Terraform fmt

  • terraform init

This command takes your configuration file, and installs and configures the providers and backend. It initializes the current working directory, where the command is run by preparing the necessary configuration files.

  • terraform plan

This command creates the Terraform execution plan. After you run the terraform plan command in your current working directory, it shows you the changes that will be made to the infrastructure to match the configuration state you provided. Remember, it does not make any changes to the infrastructure and only displays the changes that would take place.

When you run the terraform init command, you can see an initialization step that downloads the plugins, configures the backend in your current working directory, and creates a lock file to record the provider details of the infrastructure code. You can see the generated Terraform configuration plan when you run the terraform plan command. Here, the resource action indicates that it will create the aws_instance as one to add with a plus(+) sign.

Terraform init

  • terraform apply

This command applies the changes to the infrastructure required to reach the desired configuration state. You can see the actual infrastructure changes after you run the terraform apply command in your current working directory. It creates, updates, or destroys the infrastructure resources on the cloud.

When you run the terraform apply command on the command line, you first see the generated plan for the infrastructure code. This displays the resource action indicating the creation of the aws_instance as one to add with a plus(+) sign using input variables. After generating the plan, it asks for your approval to apply the changes. Type yes to create the resource. You can also check it using the AWS console.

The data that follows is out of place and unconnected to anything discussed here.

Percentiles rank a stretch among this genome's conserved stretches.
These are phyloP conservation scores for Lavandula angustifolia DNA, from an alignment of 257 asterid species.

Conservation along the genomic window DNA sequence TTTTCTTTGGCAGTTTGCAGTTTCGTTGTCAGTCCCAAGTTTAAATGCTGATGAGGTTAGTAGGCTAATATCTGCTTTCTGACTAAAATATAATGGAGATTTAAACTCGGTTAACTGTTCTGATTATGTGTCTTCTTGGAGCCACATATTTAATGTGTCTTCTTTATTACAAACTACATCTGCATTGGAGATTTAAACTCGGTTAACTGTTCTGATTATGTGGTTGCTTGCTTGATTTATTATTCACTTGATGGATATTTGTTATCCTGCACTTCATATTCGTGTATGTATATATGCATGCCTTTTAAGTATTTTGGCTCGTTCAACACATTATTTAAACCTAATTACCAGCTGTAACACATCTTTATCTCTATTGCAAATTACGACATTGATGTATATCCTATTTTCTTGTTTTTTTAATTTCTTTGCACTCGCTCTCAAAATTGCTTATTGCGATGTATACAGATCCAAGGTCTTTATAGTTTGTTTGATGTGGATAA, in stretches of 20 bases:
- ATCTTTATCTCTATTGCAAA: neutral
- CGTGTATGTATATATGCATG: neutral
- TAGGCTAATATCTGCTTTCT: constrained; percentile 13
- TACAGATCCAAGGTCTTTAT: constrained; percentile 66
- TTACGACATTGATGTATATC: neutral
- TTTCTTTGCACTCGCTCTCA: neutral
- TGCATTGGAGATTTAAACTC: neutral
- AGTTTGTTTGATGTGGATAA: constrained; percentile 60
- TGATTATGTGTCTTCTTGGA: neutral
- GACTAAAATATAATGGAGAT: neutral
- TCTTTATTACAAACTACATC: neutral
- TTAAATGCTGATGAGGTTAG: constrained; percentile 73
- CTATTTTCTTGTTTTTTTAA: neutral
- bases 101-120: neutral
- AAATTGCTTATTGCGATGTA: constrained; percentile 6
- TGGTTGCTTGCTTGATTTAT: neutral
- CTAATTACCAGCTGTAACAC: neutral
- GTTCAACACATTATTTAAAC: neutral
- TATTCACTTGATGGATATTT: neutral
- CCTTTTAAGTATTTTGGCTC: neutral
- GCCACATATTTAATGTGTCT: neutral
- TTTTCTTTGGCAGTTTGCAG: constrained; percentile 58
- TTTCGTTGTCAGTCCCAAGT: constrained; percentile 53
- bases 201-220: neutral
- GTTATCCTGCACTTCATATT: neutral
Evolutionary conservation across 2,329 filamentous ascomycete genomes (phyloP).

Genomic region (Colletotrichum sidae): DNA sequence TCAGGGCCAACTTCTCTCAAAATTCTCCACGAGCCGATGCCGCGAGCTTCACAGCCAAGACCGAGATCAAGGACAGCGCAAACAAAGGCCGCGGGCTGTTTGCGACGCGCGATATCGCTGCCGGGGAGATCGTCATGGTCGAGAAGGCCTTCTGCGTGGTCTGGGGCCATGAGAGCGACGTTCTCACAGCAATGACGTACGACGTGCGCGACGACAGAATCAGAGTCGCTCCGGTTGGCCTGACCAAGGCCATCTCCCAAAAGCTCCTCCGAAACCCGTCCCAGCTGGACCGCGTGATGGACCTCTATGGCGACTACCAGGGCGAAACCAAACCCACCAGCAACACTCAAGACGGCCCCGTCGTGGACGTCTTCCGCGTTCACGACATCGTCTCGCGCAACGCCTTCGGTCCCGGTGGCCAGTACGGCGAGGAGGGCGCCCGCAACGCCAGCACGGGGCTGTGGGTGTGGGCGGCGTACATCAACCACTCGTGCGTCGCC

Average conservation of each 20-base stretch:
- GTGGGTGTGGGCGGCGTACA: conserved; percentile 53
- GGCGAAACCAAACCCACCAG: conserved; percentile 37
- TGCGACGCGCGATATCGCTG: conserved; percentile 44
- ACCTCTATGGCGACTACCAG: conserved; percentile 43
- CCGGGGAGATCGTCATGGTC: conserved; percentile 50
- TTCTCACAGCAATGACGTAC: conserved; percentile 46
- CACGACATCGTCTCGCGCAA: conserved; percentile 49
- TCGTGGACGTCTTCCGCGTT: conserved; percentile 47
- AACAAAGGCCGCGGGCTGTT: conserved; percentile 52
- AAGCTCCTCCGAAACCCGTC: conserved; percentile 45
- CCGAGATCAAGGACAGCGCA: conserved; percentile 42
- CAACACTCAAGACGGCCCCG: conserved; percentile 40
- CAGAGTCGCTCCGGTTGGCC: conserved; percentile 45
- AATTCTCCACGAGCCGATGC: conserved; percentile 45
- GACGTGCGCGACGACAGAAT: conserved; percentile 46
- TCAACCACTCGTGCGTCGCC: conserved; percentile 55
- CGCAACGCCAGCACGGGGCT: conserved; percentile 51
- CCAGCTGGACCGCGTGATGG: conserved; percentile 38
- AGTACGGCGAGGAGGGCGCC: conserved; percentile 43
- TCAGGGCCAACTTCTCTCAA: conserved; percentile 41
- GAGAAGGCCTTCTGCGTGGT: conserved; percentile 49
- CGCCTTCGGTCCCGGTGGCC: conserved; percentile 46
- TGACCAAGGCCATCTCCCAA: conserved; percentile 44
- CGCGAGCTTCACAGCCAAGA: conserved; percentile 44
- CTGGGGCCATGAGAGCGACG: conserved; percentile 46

Terraform apply

  • terraform destroy

This command destroys all the Terraform-managed infrastructure resources specified in the configuration and state file. After you run the terraform destroy command, you can see all the Terraform-managed resources that will be removed.

When you run the terraform destroy command, you first see the generated destroy plan, which displays the resource action indicated to destroy for the aws_instance as one to destroy with a negative(-) sign. After generating the destroy plan, it asks for your approval to apply the change type yes to destroy the resource. You can see the resource deletion after giving yes as input. You can verify via the AWS console.

Terraform destroy

Other Terraform commands

  • terraform import

This command imports existing infrastructure into your Terraform state. Integrating unmanaged resources into Terraform’s state without disruption is essential.

For example, we will create a dev-role as aws_iam_role in whose resources we want to import from AWS.

resourceaws_iam_role” “dev-role” {

We will run the terraform import command in our current working directory with the resource name and id. We will see that the state file has been updated with the resource configuration. You can verify this by running the terraform show command.

Terraform import show

  • terraform output

This command reads and displays the output variables from your Terraform state file. These output values contain information about the resources useful for scripting or automation.

Let’s add the field that we want to get in the output using output block.

outputaws_instance_ami_id” {
value = aws_instance.ec2_instance.ami

When we run the terraform output command, it returns the aws_instance_ami_id we created in the example above.

Terraform output

Running Terraform locally using a shell script

We will run Terraform using a script that executes: terraform init, terraform plan, and terraform apply. We will store the value of the Terraform plan in output and then use this output to create the aws_instance resource on the AWS public cloud.

# Initialize Terraform
echo "Initializing Terraform…"
terraform init
# Check if terraform init was successful
if [ $? -eq 0 ]; then
echo "Terraform initialization successful."